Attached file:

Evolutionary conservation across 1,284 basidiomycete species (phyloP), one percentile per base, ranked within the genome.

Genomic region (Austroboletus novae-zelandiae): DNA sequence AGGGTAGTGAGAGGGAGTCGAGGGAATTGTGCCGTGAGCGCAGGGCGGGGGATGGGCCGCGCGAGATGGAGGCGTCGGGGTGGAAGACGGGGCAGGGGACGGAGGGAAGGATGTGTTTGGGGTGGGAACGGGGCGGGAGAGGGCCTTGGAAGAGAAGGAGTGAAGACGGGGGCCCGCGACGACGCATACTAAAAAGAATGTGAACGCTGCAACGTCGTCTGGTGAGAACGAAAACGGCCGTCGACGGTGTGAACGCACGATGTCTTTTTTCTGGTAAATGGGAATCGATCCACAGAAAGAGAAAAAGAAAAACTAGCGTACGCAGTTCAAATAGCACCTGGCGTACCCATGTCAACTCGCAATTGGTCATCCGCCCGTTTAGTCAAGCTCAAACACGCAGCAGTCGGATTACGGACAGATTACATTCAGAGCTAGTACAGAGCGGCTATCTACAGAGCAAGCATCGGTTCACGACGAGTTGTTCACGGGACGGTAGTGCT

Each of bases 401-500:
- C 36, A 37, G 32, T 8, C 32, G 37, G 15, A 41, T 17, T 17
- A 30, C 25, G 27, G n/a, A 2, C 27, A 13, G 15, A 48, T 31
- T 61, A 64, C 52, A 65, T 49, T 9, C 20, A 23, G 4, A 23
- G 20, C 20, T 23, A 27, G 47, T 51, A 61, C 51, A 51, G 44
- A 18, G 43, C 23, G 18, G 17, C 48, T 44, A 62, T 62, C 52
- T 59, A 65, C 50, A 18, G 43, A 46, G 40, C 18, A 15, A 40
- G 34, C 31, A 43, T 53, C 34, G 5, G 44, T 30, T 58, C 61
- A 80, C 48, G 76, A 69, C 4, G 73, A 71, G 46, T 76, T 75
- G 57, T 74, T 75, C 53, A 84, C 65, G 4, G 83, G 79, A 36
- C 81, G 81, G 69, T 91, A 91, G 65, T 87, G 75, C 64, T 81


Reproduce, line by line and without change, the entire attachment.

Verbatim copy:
Evolutionary conservation across 1,284 basidiomycete species (phyloP), one percentile per base, ranked within the genome.

Genomic region (Austroboletus novae-zelandiae): DNA sequence AGGGTAGTGAGAGGGAGTCGAGGGAATTGTGCCGTGAGCGCAGGGCGGGGGATGGGCCGCGCGAGATGGAGGCGTCGGGGTGGAAGACGGGGCAGGGGACGGAGGGAAGGATGTGTTTGGGGTGGGAACGGGGCGGGAGAGGGCCTTGGAAGAGAAGGAGTGAAGACGGGGGCCCGCGACGACGCATACTAAAAAGAATGTGAACGCTGCAACGTCGTCTGGTGAGAACGAAAACGGCCGTCGACGGTGTGAACGCACGATGTCTTTTTTCTGGTAAATGGGAATCGATCCACAGAAAGAGAAAAAGAAAAACTAGCGTACGCAGTTCAAATAGCACCTGGCGTACCCATGTCAACTCGCAATTGGTCATCCGCCCGTTTAGTCAAGCTCAAACACGCAGCAGTCGGATTACGGACAGATTACATTCAGAGCTAGTACAGAGCGGCTATCTACAGAGCAAGCATCGGTTCACGACGAGTTGTTCACGGGACGGTAGTGCT

Each of bases 401-500:
- C 36, A 37, G 32, T 8, C 32, G 37, G 15, A 41, T 17, T 17
- A 30, C 25, G 27, G n/a, A 2, C 27, A 13, G 15, A 48, T 31
- T 61, A 64, C 52, A 65, T 49, T 9, C 20, A 23, G 4, A 23
- G 20, C 20, T 23, A 27, G 47, T 51, A 61, C 51, A 51, G 44
- A 18, G 43, C 23, G 18, G 17, C 48, T 44, A 62, T 62, C 52
- T 59, A 65, C 50, A 18, G 43, A 46, G 40, C 18, A 15, A 40
- G 34, C 31, A 43, T 53, C 34, G 5, G 44, T 30, T 58, C 61
- A 80, C 48, G 76, A 69, C 4, G 73, A 71, G 46, T 76, T 75
- G 57, T 74, T 75, C 53, A 84, C 65, G 4, G 83, G 79, A 36
- C 81, G 81, G 69, T 91, A 91, G 65, T 87, G 75, C 64, T 81